Royal Opera House Review 2021: Macbeth

Sound & Fury in Phyllida Lloyd’s Version of the Scottish Play – and Signifying Plenty

By Benjamin Poore
(Credit: © The Royal Opera / Clive Barda)

Covent Garden has a good line in Verdi revivals – Richard Eyre’s “Traviata” has been running over a quarter of a century; David McVicar’s “Rigoletto” lasted nearly two decades; and now Phyllida Lloyd’s “Macbeth” returns too, also nearly 20 years old.

It’s a production that has aged gracefully, with no signs of wear. Though chock full of spectacle, it creates plenty of psychological and dramatic space for its two principals to explore these rich and evocative roles from middle-period Verdi – here in the more expansive 1865 version. 

Lloyd’s production, set in a generic sort of medieval Persia, has many simple but graphic touches. The dagger that Macbeth hallucinates is a shaft of light, more imagined than supernatural; Macbeth’s visit to the Witches in Act three is a guilt-ridden fever dream, ending with a horrifying infanticide. It’s a work about illusion and misapprehension – power being the most illusory thing of all, whose ambivalent nature is represented by a literal gilded cage, in which Duncan is killed and Macbeth crowned. 

The Witches are not so much prophets of fate but tricksters who shape the action – aiding Banquo’s son in his escape, couriers for Macbeth’s opening report. At the climax of the opera, Malcolm tries to refuse the crown, but is forced by the people to take it up; the Witches clamber up the cage and surround him with a hungry look. The more things change, the more they stay the same. There is plenty of thrilling choreography – the dancers playing the Witches in the quasi-ballet of Act are terrifyingly jerky – boosted by eerie design choices – the golden toy procession announcing Duncan’s arrival at the castle, and the glittering procession of Banquo’s sons in Macbeth’s vision.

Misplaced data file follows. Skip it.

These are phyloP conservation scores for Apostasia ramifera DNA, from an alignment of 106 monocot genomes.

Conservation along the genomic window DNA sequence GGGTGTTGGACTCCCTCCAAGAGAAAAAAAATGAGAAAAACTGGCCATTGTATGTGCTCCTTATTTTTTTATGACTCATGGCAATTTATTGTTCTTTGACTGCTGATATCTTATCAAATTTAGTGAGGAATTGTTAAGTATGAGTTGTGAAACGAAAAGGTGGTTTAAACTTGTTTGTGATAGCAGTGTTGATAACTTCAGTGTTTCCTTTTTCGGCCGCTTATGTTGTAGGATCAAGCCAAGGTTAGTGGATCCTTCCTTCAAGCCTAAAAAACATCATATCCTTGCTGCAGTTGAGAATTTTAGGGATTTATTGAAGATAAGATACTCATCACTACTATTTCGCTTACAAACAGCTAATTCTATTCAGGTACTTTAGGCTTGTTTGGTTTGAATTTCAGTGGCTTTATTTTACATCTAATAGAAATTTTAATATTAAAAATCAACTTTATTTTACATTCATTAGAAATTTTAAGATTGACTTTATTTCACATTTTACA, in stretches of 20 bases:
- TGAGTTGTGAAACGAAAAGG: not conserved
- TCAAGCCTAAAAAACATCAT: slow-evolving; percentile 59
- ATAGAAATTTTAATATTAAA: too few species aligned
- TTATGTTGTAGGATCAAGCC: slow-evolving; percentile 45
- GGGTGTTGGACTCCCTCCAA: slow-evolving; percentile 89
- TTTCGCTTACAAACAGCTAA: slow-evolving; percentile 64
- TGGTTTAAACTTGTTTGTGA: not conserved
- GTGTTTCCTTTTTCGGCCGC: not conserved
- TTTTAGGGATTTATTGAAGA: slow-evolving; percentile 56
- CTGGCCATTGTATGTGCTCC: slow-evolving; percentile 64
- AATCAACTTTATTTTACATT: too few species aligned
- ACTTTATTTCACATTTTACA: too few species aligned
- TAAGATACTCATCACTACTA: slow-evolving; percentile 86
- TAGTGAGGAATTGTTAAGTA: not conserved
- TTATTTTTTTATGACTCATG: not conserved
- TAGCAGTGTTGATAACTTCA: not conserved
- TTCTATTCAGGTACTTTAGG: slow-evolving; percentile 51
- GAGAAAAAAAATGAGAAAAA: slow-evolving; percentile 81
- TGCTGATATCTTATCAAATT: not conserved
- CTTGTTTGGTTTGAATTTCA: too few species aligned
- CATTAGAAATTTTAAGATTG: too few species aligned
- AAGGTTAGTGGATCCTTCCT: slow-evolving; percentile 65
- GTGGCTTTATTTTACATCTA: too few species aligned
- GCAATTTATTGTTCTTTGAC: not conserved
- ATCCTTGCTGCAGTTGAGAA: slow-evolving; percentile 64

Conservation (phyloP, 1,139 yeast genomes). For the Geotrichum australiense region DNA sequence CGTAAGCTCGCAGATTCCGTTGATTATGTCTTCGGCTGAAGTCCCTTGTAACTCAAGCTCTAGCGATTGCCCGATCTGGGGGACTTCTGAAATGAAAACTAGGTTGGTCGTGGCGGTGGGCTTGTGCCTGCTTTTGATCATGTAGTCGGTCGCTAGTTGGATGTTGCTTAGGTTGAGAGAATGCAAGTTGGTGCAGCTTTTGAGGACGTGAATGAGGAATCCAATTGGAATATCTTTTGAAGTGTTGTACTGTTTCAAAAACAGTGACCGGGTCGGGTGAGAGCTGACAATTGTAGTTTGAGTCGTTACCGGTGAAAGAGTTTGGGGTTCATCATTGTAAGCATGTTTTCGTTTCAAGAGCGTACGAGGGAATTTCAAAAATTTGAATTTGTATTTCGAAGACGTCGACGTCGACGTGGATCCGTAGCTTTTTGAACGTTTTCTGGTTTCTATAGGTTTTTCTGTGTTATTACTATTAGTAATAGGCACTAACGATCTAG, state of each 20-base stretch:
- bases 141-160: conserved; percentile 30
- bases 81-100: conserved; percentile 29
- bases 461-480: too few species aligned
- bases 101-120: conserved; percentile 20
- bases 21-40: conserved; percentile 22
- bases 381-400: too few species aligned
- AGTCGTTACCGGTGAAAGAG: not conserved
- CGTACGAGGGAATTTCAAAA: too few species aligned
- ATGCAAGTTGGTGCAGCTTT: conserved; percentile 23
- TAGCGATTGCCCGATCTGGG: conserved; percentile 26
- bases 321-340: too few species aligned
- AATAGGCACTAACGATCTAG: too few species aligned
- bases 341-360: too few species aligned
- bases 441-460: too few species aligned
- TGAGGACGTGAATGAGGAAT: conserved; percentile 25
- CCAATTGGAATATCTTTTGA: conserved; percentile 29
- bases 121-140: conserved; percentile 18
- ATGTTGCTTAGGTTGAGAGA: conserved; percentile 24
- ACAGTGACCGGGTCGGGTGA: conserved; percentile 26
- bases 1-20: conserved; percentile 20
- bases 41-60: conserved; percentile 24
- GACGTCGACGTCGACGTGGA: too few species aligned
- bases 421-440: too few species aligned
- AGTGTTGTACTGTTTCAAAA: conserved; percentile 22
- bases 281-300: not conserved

The only dud note is struck by the golden sequined costumes worn by Macbeth and his wife in Act two, which rustle rather foolishly like festive tinsel. Christmas does come earlier each year, they say. 

Making their Murderous Mark

Given Lisette Oropesa’s recent star turns at the Garden in both “Rigoletto” and “Traviata,” one might’ve risked diva fatigue with the starry presence of Anna Pirozzi in yet another Verdi vehicle. But she more than made her mark – most sensationally, perhaps, in a top note that soared over the massed choral and orchestral forces in the Act one finale. It’s a voice with real power and sharp definition – one senses that Pirozzi doesn’t always know where it’s going to go, but she was consistently accurate on the night. It’s a wildness that served the character, suggesting not just ambition, a kind of blind lust for power, but also a rage at the world around her. She moved with purpose and steel – a woman driven by something infernal.

Her Act one “Vieni t’affretta!” made for an electric opener. But she had control on her side too. The famous sleepwalking scene hosted ghostly softness, showcasing a velvety bottom register with shades of umber. 

Poor Macbeth – it’s his name on the poster, though invariably the soprano gets the biggest ovation. It was Simon Keenleyside’s fate, as we might expect, but he sang a blinder nonetheless.